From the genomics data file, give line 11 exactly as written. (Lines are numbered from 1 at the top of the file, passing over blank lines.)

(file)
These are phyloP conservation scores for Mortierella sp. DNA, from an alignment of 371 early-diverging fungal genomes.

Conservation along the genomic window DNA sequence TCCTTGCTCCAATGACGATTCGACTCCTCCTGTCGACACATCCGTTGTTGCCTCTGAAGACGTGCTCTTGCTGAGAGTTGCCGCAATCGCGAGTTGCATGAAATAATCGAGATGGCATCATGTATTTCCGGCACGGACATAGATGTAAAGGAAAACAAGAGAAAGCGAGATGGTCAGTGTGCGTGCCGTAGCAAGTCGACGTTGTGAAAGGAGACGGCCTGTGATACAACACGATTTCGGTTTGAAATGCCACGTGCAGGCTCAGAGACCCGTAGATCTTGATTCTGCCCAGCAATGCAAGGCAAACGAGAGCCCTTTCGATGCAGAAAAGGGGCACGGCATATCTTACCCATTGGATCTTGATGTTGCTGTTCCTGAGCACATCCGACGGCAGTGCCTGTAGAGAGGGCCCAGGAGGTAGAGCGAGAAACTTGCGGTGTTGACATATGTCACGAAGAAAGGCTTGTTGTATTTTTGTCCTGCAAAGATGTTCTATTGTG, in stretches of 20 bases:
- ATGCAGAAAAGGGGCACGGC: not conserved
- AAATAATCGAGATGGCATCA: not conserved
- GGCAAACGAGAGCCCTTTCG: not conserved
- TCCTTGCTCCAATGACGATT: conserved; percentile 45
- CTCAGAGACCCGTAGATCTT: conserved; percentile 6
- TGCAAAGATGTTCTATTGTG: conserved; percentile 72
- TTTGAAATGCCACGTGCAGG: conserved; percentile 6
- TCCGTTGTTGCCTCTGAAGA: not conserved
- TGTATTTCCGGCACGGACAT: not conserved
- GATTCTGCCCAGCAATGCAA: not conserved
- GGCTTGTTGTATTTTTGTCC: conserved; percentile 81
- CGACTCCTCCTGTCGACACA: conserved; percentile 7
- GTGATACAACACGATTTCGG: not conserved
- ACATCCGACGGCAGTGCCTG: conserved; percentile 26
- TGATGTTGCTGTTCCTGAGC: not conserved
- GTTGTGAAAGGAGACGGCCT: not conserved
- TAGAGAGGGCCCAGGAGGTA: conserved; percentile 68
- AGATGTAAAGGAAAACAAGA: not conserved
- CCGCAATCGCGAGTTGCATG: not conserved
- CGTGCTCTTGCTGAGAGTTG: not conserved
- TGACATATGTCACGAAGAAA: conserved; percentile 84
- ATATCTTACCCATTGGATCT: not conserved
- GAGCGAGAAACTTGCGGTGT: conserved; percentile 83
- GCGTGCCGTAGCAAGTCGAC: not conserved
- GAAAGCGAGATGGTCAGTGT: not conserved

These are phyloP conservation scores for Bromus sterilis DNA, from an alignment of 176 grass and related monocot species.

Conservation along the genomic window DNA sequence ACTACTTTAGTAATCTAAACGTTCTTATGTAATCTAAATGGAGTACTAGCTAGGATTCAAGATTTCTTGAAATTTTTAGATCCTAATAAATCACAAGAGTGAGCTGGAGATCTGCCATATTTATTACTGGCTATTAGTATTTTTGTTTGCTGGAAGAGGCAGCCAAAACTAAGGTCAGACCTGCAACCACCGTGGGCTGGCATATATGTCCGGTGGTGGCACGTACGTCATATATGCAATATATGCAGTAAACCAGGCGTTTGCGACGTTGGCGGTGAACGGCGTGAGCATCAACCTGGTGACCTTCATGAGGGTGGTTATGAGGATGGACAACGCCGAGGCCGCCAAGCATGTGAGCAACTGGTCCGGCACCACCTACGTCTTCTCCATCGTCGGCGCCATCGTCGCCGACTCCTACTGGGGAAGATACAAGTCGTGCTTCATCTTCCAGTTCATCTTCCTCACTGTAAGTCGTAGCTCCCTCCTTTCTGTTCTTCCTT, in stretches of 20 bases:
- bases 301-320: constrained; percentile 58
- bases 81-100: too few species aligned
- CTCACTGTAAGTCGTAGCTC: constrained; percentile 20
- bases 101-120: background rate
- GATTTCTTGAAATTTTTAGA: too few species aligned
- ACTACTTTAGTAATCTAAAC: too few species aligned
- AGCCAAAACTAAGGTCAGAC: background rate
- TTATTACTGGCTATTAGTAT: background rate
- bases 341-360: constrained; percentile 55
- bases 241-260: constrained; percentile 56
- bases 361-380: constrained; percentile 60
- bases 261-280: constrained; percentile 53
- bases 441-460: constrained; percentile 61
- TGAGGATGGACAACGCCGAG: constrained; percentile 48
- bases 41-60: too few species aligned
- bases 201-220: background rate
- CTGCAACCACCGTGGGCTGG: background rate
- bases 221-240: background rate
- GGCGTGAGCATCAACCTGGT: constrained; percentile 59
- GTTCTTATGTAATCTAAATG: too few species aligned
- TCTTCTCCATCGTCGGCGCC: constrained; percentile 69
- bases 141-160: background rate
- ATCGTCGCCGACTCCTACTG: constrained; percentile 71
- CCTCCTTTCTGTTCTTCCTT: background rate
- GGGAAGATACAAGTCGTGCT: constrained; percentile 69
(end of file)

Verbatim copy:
- TGTATTTCCGGCACGGACAT: not conserved